Information Science

Sorry about that, but posts and articles about climate change fiction seem especially prone to bad puns… In any case, climate change fiction (or “cli-fi” to use the rather ugly short form) is fiction — either speculative or realistic — that takes as it’s basis the fact that the earth’s climate is changing and jumps…

Ah, News Biscuit. You’ve nailed this one. What’s next? Homeopathic dishwasher detergent? In any case, enjoy a taste but make sure you read the whole thing. It’s very funny! McAfee unveils first homeopathic antivirus software “Our customers are increasingly demanding Anti-Virus software that has no discernible effect on the performance of their laptops and other…

Only rarely in my life as a reviewer do I get books that seem to be absolutely perfectly suited for me. This is certainly the case with Charles L. Adler’s Wizards, Aliens, and Starships: Physics and Math in Fantasy and Science Fiction, a book that combines my love for science and my love for science…

It seems that the American Association for the Advancement of Science has just announced the new publisher of it’s flagship family of Science journals: AAAS CEO Alan I. Leshner today announced the appointment of Kent Anderson, a past president of the Society for Scholarly Publishing (SPP), to serve as Publisher of the Science family of…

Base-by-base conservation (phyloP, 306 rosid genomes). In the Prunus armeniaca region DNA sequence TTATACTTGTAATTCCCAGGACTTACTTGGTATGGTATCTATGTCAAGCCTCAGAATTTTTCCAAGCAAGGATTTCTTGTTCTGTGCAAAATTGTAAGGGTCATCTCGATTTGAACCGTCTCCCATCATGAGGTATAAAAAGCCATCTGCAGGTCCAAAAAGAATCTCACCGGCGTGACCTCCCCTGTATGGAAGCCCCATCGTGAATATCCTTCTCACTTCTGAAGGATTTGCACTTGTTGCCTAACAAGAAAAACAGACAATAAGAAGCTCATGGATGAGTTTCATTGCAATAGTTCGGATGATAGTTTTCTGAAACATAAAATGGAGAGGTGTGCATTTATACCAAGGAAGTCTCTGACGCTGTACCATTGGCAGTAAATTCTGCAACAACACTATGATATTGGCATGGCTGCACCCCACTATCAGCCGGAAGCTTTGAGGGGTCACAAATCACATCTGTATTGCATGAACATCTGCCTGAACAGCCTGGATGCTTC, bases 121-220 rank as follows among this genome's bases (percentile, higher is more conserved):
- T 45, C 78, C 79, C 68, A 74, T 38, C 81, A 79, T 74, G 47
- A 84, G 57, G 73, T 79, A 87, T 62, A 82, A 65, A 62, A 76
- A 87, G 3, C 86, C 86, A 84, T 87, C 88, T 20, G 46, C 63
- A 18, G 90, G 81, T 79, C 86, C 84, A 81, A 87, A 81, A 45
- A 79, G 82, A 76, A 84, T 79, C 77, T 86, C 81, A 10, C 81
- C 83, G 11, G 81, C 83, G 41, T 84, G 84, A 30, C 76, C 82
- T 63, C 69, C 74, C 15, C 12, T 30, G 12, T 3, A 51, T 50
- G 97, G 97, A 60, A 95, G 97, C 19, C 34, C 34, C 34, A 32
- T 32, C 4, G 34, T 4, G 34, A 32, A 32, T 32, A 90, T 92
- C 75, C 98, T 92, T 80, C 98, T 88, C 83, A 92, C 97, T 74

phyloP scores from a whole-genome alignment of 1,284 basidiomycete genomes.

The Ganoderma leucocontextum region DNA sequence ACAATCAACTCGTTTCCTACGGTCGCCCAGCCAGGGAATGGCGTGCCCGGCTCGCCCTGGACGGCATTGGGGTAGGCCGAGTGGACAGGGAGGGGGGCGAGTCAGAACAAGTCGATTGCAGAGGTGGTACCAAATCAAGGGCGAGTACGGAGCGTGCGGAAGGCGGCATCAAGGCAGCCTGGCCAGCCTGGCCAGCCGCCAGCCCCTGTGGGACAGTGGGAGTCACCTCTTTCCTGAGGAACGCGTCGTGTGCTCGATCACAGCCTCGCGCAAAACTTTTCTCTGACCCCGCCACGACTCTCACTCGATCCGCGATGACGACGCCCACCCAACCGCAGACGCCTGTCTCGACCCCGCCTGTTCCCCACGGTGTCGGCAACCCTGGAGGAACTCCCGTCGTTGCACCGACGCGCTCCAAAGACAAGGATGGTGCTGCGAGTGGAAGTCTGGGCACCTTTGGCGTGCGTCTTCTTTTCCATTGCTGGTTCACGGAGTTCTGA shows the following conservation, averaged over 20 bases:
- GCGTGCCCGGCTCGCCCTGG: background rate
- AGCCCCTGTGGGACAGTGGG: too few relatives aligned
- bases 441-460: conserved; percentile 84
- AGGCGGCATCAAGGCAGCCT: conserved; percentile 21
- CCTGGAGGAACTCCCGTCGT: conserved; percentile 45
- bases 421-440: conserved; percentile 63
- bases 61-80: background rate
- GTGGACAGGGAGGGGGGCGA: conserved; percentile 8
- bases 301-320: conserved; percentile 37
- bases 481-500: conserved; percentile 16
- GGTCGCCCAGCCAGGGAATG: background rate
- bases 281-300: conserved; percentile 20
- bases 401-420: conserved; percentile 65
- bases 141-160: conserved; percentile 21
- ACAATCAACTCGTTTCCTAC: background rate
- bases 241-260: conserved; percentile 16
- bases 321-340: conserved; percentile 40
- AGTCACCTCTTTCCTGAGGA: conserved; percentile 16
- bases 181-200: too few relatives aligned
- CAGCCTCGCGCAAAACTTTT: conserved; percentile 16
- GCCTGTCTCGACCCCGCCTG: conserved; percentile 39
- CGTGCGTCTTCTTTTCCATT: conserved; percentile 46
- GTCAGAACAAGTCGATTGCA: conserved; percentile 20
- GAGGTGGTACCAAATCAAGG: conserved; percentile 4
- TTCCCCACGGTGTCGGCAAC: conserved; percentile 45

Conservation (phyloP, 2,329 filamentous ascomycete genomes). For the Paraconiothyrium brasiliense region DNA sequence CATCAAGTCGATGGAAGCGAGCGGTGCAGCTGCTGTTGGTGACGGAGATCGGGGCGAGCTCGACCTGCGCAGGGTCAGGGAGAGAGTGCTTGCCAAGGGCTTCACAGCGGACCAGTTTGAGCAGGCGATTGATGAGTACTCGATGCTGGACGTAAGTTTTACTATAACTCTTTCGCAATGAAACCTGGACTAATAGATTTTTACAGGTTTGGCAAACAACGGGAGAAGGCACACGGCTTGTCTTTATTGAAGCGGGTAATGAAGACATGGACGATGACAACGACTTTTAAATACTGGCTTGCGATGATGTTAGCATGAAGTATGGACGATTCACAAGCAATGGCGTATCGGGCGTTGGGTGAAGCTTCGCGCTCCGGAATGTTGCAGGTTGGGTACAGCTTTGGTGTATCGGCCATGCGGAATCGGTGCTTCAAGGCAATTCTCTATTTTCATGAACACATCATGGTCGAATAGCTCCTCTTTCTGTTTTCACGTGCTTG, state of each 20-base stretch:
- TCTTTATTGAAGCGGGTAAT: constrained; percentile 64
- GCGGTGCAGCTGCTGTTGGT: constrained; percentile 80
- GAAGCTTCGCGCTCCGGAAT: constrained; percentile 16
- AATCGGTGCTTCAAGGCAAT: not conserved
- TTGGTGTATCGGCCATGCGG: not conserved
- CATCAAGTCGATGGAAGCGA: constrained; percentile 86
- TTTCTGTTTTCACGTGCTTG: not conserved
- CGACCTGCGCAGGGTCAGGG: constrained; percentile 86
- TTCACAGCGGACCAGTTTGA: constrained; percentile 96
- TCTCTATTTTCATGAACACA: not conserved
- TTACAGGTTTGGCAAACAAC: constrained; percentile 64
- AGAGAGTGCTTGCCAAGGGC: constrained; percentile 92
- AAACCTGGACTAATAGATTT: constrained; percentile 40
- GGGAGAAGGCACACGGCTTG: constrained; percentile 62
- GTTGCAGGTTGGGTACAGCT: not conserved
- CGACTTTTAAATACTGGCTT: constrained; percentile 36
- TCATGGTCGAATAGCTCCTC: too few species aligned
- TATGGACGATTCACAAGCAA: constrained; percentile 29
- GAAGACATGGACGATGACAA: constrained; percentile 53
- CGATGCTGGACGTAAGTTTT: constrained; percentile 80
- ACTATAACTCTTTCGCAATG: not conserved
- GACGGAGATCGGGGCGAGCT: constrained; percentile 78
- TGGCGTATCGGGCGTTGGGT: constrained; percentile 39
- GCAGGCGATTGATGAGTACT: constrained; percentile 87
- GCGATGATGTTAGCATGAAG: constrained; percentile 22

In a recent post on his Whatever blog, science fiction writer John Scalzi makes some very fine points related to the ongoing controversy surrounding the way Amazon treats various publishers and how this affects authors. He makes great points throughout the post and with a little tweaking we can very easily apply his remarks to…

I have some theories about both children’s books and about science-themed graphic works. There are basically two kinds of children’s books: those that are designed to please children versus those that are designed to attract the adults that buy most children’s books. There are also basically two kinds of science-themed graphic works: those that are…

When Bethany Boggess first debuted her online mapping project, she didn’t expect it to attract so much attention. But within just six months of its launch, people from all over the world are sending in reports and helping her build a dynamic picture of the lives and deaths of workers.

Phew!! I just submitted my abstract for the Comparative Physiology meeting that will be held this October. Judging from the preliminary program, it is going to be an exciting meeting! Here is a description of the meeting from the American Physiological Society’s website: “Comparative physiology takes advantage of the diverse evolutionary histories and ecological settings…

Have you had a chance to see this video from Discovery News showing the flashy ‘disco clam’? A graduate student at UC Berkeley, Lindsey Dougherty, unraveled the mystery of this party-like effect. The clams actually have tiny silica spheres (340 nanometers in diameter) on the inside of their lips that reflect light whereas the outside of…

The Pitchforks Are Coming… For Us Plutocrats Facebook’s massive psychology experiment likely illegal Facebook and Engineering the Public College graduates earn more, but that doesn’t prove college is worth it Mirrortocracy: The next thing Silicon Valley needs to disrupt big time: its own culture Google’s latest empire-building tactic: cheap phones How Crowdworkers Became the Ghosts…